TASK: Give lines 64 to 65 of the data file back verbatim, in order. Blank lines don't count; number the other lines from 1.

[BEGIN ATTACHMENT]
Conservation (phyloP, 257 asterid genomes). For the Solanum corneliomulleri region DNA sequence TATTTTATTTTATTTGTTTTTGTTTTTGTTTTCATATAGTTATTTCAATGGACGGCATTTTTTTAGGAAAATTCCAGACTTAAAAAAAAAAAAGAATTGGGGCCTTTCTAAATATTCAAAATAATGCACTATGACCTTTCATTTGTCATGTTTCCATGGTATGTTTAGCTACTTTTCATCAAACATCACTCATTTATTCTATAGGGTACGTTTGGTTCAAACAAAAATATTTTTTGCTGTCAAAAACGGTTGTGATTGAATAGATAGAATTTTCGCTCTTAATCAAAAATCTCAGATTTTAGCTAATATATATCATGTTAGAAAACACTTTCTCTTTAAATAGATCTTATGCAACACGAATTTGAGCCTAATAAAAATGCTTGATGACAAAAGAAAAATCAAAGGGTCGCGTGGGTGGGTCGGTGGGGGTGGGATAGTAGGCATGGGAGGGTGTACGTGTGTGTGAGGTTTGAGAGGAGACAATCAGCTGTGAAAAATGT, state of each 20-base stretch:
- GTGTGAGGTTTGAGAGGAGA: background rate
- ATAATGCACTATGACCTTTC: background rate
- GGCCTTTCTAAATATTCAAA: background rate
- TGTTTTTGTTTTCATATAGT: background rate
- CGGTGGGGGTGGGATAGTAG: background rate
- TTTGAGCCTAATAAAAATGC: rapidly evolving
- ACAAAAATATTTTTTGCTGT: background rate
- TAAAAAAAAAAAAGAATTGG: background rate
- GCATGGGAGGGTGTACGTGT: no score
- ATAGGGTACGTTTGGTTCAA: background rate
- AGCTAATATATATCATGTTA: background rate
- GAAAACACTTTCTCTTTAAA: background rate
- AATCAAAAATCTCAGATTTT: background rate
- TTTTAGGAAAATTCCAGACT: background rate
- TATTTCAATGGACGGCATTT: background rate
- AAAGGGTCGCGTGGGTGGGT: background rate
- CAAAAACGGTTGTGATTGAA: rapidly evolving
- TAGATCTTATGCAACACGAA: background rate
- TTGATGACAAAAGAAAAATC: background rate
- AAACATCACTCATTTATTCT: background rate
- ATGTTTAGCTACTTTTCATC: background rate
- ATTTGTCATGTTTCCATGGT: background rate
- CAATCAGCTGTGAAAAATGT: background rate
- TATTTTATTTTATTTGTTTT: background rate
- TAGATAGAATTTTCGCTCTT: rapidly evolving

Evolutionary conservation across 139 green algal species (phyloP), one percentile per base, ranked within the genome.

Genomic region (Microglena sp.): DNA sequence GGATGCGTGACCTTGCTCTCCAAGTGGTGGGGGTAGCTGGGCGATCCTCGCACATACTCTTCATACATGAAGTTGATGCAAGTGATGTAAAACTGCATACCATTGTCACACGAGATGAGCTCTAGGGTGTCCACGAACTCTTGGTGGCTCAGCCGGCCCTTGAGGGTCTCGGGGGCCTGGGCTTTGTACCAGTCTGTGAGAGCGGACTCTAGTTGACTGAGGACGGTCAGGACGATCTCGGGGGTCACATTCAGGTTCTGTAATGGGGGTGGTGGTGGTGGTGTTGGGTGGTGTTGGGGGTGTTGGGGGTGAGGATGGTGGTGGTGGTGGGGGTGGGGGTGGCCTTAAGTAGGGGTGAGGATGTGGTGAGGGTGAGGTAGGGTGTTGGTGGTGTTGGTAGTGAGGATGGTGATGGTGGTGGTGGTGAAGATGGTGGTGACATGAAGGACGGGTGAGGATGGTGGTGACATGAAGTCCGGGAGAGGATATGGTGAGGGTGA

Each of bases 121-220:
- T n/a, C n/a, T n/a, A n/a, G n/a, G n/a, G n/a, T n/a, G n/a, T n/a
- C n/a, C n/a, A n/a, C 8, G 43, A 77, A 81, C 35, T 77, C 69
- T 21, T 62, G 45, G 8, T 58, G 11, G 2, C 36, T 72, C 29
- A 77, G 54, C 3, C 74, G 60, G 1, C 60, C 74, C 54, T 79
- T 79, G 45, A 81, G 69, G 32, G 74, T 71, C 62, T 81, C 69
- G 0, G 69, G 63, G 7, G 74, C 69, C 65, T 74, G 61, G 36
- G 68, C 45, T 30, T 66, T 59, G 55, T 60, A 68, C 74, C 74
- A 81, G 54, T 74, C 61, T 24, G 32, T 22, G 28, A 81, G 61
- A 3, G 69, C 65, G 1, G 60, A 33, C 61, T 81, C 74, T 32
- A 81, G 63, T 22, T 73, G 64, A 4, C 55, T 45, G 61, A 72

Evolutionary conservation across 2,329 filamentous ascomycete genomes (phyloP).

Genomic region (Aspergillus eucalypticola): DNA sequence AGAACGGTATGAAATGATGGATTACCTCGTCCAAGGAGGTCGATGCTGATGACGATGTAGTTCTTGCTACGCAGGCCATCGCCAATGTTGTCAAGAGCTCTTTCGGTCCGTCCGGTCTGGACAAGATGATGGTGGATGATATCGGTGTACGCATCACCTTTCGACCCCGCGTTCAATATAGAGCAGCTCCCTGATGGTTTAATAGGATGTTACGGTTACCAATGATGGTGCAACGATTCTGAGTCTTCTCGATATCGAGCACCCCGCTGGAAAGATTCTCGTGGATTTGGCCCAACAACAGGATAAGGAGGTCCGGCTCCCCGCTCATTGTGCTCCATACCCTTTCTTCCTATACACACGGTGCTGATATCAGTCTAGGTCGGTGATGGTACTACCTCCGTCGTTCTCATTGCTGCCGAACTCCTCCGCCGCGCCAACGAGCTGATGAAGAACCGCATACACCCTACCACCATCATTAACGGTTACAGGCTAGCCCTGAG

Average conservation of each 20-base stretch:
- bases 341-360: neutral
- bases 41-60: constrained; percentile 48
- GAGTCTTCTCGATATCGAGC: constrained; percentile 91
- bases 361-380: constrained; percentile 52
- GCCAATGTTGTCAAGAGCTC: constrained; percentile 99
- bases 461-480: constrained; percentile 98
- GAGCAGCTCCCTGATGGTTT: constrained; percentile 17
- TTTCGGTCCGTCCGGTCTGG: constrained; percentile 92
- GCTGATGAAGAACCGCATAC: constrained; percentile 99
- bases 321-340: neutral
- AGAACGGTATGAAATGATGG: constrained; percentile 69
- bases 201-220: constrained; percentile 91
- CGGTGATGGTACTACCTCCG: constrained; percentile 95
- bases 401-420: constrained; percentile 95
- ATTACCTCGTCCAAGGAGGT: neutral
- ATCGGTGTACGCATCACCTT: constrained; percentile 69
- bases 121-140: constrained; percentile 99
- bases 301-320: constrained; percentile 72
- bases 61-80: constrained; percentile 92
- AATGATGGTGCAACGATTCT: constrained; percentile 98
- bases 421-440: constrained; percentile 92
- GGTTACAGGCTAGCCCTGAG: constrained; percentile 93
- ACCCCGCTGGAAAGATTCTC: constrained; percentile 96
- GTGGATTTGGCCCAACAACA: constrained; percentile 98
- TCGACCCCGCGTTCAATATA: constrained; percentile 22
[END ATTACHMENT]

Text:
- GGTTACAGGCTAGCCCTGAG: constrained; percentile 93
- ACCCCGCTGGAAAGATTCTC: constrained; percentile 96